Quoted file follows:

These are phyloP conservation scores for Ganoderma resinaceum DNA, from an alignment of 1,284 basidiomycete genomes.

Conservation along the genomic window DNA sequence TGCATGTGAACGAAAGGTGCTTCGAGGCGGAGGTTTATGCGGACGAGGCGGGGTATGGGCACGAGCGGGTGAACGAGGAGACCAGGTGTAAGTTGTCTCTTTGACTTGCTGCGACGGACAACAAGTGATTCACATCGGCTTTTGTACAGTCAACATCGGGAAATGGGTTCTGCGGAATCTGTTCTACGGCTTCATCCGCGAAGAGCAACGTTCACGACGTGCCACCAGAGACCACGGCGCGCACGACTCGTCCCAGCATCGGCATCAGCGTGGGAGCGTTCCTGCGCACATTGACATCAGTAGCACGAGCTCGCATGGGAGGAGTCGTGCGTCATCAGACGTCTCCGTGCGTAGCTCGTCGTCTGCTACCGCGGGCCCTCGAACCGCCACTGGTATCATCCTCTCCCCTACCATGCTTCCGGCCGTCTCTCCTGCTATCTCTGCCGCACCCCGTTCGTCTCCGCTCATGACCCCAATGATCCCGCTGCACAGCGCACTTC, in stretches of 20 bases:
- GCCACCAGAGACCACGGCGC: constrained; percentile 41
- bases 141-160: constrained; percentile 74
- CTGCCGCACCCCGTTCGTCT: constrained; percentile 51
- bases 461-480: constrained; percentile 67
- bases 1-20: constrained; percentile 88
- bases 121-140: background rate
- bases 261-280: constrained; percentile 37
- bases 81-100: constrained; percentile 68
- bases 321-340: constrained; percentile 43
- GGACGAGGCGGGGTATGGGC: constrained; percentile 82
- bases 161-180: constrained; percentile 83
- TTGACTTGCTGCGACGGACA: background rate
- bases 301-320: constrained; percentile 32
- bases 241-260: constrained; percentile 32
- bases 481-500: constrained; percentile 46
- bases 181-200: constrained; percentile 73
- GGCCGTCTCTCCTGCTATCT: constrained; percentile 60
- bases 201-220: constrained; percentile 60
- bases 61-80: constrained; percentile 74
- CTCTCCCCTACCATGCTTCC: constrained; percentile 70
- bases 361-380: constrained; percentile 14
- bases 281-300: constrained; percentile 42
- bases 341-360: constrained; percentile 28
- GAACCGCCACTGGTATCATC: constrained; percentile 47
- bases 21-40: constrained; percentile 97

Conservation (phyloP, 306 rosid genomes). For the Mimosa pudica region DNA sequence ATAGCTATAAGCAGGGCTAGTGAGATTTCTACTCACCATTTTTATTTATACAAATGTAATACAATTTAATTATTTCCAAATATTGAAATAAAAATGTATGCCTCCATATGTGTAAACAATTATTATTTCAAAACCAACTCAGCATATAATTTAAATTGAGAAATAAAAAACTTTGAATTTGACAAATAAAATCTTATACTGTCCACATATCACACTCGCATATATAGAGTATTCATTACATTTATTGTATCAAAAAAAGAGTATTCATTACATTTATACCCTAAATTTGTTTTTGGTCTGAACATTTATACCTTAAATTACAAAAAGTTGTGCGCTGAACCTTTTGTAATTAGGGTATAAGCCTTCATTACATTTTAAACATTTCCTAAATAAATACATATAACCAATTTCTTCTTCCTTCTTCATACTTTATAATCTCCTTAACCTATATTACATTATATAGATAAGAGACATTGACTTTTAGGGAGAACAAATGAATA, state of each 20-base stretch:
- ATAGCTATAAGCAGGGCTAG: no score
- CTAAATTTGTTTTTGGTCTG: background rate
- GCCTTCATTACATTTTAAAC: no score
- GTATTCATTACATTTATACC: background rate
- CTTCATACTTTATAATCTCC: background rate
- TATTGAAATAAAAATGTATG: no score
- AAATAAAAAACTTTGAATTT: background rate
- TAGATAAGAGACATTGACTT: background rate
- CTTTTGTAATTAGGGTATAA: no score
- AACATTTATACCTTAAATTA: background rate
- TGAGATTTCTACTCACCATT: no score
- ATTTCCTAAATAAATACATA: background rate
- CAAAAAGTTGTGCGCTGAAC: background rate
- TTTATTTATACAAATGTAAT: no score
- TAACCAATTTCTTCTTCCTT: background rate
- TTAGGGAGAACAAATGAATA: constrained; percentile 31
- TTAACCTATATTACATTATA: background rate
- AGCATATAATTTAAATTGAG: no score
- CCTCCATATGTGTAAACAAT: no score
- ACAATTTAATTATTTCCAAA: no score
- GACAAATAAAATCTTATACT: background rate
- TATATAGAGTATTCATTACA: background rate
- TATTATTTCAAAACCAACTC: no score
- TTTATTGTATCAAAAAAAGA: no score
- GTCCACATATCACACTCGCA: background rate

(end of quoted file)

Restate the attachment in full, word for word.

These are phyloP conservation scores for Ganoderma resinaceum DNA, from an alignment of 1,284 basidiomycete genomes.

Conservation along the genomic window DNA sequence TGCATGTGAACGAAAGGTGCTTCGAGGCGGAGGTTTATGCGGACGAGGCGGGGTATGGGCACGAGCGGGTGAACGAGGAGACCAGGTGTAAGTTGTCTCTTTGACTTGCTGCGACGGACAACAAGTGATTCACATCGGCTTTTGTACAGTCAACATCGGGAAATGGGTTCTGCGGAATCTGTTCTACGGCTTCATCCGCGAAGAGCAACGTTCACGACGTGCCACCAGAGACCACGGCGCGCACGACTCGTCCCAGCATCGGCATCAGCGTGGGAGCGTTCCTGCGCACATTGACATCAGTAGCACGAGCTCGCATGGGAGGAGTCGTGCGTCATCAGACGTCTCCGTGCGTAGCTCGTCGTCTGCTACCGCGGGCCCTCGAACCGCCACTGGTATCATCCTCTCCCCTACCATGCTTCCGGCCGTCTCTCCTGCTATCTCTGCCGCACCCCGTTCGTCTCCGCTCATGACCCCAATGATCCCGCTGCACAGCGCACTTC, in stretches of 20 bases:
- GCCACCAGAGACCACGGCGC: constrained; percentile 41
- bases 141-160: constrained; percentile 74
- CTGCCGCACCCCGTTCGTCT: constrained; percentile 51
- bases 461-480: constrained; percentile 67
- bases 1-20: constrained; percentile 88
- bases 121-140: background rate
- bases 261-280: constrained; percentile 37
- bases 81-100: constrained; percentile 68
- bases 321-340: constrained; percentile 43
- GGACGAGGCGGGGTATGGGC: constrained; percentile 82
- bases 161-180: constrained; percentile 83
- TTGACTTGCTGCGACGGACA: background rate
- bases 301-320: constrained; percentile 32
- bases 241-260: constrained; percentile 32
- bases 481-500: constrained; percentile 46
- bases 181-200: constrained; percentile 73
- GGCCGTCTCTCCTGCTATCT: constrained; percentile 60
- bases 201-220: constrained; percentile 60
- bases 61-80: constrained; percentile 74
- CTCTCCCCTACCATGCTTCC: constrained; percentile 70
- bases 361-380: constrained; percentile 14
- bases 281-300: constrained; percentile 42
- bases 341-360: constrained; percentile 28
- GAACCGCCACTGGTATCATC: constrained; percentile 47
- bases 21-40: constrained; percentile 97

Conservation (phyloP, 306 rosid genomes). For the Mimosa pudica region DNA sequence ATAGCTATAAGCAGGGCTAGTGAGATTTCTACTCACCATTTTTATTTATACAAATGTAATACAATTTAATTATTTCCAAATATTGAAATAAAAATGTATGCCTCCATATGTGTAAACAATTATTATTTCAAAACCAACTCAGCATATAATTTAAATTGAGAAATAAAAAACTTTGAATTTGACAAATAAAATCTTATACTGTCCACATATCACACTCGCATATATAGAGTATTCATTACATTTATTGTATCAAAAAAAGAGTATTCATTACATTTATACCCTAAATTTGTTTTTGGTCTGAACATTTATACCTTAAATTACAAAAAGTTGTGCGCTGAACCTTTTGTAATTAGGGTATAAGCCTTCATTACATTTTAAACATTTCCTAAATAAATACATATAACCAATTTCTTCTTCCTTCTTCATACTTTATAATCTCCTTAACCTATATTACATTATATAGATAAGAGACATTGACTTTTAGGGAGAACAAATGAATA, state of each 20-base stretch:
- ATAGCTATAAGCAGGGCTAG: no score
- CTAAATTTGTTTTTGGTCTG: background rate
- GCCTTCATTACATTTTAAAC: no score
- GTATTCATTACATTTATACC: background rate
- CTTCATACTTTATAATCTCC: background rate
- TATTGAAATAAAAATGTATG: no score
- AAATAAAAAACTTTGAATTT: background rate
- TAGATAAGAGACATTGACTT: background rate
- CTTTTGTAATTAGGGTATAA: no score
- AACATTTATACCTTAAATTA: background rate
- TGAGATTTCTACTCACCATT: no score
- ATTTCCTAAATAAATACATA: background rate
- CAAAAAGTTGTGCGCTGAAC: background rate
- TTTATTTATACAAATGTAAT: no score
- TAACCAATTTCTTCTTCCTT: background rate
- TTAGGGAGAACAAATGAATA: constrained; percentile 31
- TTAACCTATATTACATTATA: background rate
- AGCATATAATTTAAATTGAG: no score
- CCTCCATATGTGTAAACAAT: no score
- ACAATTTAATTATTTCCAAA: no score
- GACAAATAAAATCTTATACT: background rate
- TATATAGAGTATTCATTACA: background rate
- TATTATTTCAAAACCAACTC: no score
- TTTATTGTATCAAAAAAAGA: no score
- GTCCACATATCACACTCGCA: background rate